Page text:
The Cotillion Club
The first thing I notice in the hotel lobby is the sheer number of teenagers vastly more attractive than myself. Every guy is a well-groomed letterman giant; each girl’s complexion is tanning-bed orange. They’re all dressed to the nines in prom-worthy attire, and—though I have not yet spoken to a single person here—my heart is already burning with hatred for them all.
Welcome to a monthly gala put on by Anchorage’s chapter of the Cotillion Club, a national “society” institution that (in its own words) “builds self-confidence, character, and helps set boundaries” for uncultivated adolescents across the country. Created in 1979, the National League of Junior Cotillions has spread to more than twenty-five states, striving to ingrain high school students with the basics of etiquette, manners, and general good behavior. “No other organization has trained so many young people in character and social education,” according to the NLJC.
As a young person himself desperately in need of training in character and social education, I’ve decided to visit this month’s Cotillion Club dance, which caters to the privileged elite of high school. Cotillion membership is gained only by a vote from the previous year’s members; thus, year after year, one exclusive social group (football-playing and cheerleading scum) passes membership onto the same social group of the next class. It’s a vicious circle.
But, in an effort to hear the other side of the cotillion controversy, I approach two massive jocks, both incredibly drunk.
“So why exactly do you guys come to the cotillion?” I ask.
“The girls,” says Jock #1, proceeding to emanate a sound that’s neither grunt nor laugh, but a strange combination of the two.
“Pretty much,” Jock #2 agrees.
“How do you go about meeting the girls?” I ask. “You know, get your game on?”
“Well,” Jock #1 says, “all you have to do is ask them to dance.”
“Nobody turns nobody down at cotillion,” Jock #2 elucidates, grammar notwithstanding. “The guys come to meet girls, the girls come to meet guys. Everyone has fun.”
“And once a girl says, ‘Sure, I’ll dance with you, you big ugly creep,’ what happens then?” I ask.
“Then you take them onto the dance floor,” Jock #1 explains. “And you dance with them.”
“What kind of dancing? Like, ballroom dancing, or what?”
“Uh . . . Freaking.”
“Yeah, you know. Freaking. Freaking! You take the girl in your arms, and then you dance with it.”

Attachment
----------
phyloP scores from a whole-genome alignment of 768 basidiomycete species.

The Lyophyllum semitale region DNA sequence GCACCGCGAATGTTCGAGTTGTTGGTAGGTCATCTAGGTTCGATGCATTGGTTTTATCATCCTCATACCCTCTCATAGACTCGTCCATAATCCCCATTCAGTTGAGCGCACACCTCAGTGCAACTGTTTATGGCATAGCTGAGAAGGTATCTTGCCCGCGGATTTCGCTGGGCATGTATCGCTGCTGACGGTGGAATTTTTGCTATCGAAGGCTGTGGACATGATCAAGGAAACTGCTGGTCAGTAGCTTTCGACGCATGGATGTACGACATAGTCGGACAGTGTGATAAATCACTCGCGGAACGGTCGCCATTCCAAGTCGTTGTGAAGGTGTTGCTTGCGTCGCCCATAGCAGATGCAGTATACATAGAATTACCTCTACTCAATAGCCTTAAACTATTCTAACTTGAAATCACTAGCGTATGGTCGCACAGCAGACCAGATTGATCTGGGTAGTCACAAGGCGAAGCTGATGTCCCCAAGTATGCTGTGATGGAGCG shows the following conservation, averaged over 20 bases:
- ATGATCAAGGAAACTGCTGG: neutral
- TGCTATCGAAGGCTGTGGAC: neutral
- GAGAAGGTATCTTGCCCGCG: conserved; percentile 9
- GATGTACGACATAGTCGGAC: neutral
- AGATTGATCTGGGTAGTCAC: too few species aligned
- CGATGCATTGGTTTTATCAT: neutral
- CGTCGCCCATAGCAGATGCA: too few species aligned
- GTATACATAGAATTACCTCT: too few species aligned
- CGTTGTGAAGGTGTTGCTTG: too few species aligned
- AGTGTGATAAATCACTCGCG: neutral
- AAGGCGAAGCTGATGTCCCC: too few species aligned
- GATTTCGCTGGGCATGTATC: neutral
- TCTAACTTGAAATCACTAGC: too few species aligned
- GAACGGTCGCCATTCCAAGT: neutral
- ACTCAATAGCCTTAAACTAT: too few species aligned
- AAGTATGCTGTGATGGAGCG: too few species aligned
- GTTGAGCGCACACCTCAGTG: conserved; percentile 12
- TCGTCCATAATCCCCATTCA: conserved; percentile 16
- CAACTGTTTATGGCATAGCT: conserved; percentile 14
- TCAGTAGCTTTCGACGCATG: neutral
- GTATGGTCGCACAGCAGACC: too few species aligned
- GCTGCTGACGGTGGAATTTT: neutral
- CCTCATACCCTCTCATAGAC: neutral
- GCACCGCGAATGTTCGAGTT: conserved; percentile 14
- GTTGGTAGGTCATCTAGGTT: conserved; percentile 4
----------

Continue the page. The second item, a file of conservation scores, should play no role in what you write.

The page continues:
“You just described a girl as ‘it,’” I observe.
“Yeah,” Jock #1 clarifies, “you just take it and dance with it.”
In hopes of finding some “its” with which to conduct an interview, I enter the crowded ballroom. Inside are hundreds of Aryan teenagers. I’m berated by incomprehensibly wretched rap music blaring loud enough to qualify as hell’s own personal theme song.
Ignoring this sonic bombardment, I approach a brunette girl sitting at a table and ask if she could give a few quotes for this article, but my voice must not carry over the thundering musical cacophony, as she doesn’t seem to quite understand my question.
“Of course I’ll dance with you,” she shouts.
“Uh,” I reply. “What?”
It’s too late. The girl, who smells overwhelmingly of peppermint schnapps, grabs my arm and drags me onto the dance floor.
“I’m a journalist,” I yell at the top of my lungs. “I don’t dance, I don’t dance, I don’t fucking dance!”
“If you could dance, you could have a girlfriend,” she explains, suggestively.
It’s at this point that the girl commences Freaking with me. I’m slightly taken aback by this, as I’ve never before Freaked (or been Freaked by) anyone else. You see, Freak Dancing can best be described as . . . as . . . uh, it’s just kind of . . . you know . . . well, all I’m saying is that it’s a surprise more pregnancies don’t result from it. Good God.
Anyway, after the song has ended, the brunette loses her grip, allowing me to break free. Not that I didn’t enjoy my first Freaking experience with a total stranger, but it was a tad bit weirdly public.
I walk around the dance floor, taking note of anything interesting I see, which isn’t much. Teenagers around me drunkenly fall to the ground, shrieking and giggling like small children as they try to stand. I know it’s a stereotype and generalization, but popular kids are the least substantive human beings on the entire planet. It’s the sight of simplemindedness over substance; the sight of capriciousness over consequence; the sight of our complacent, hollow generation.
In other words: you just take it and dance with it.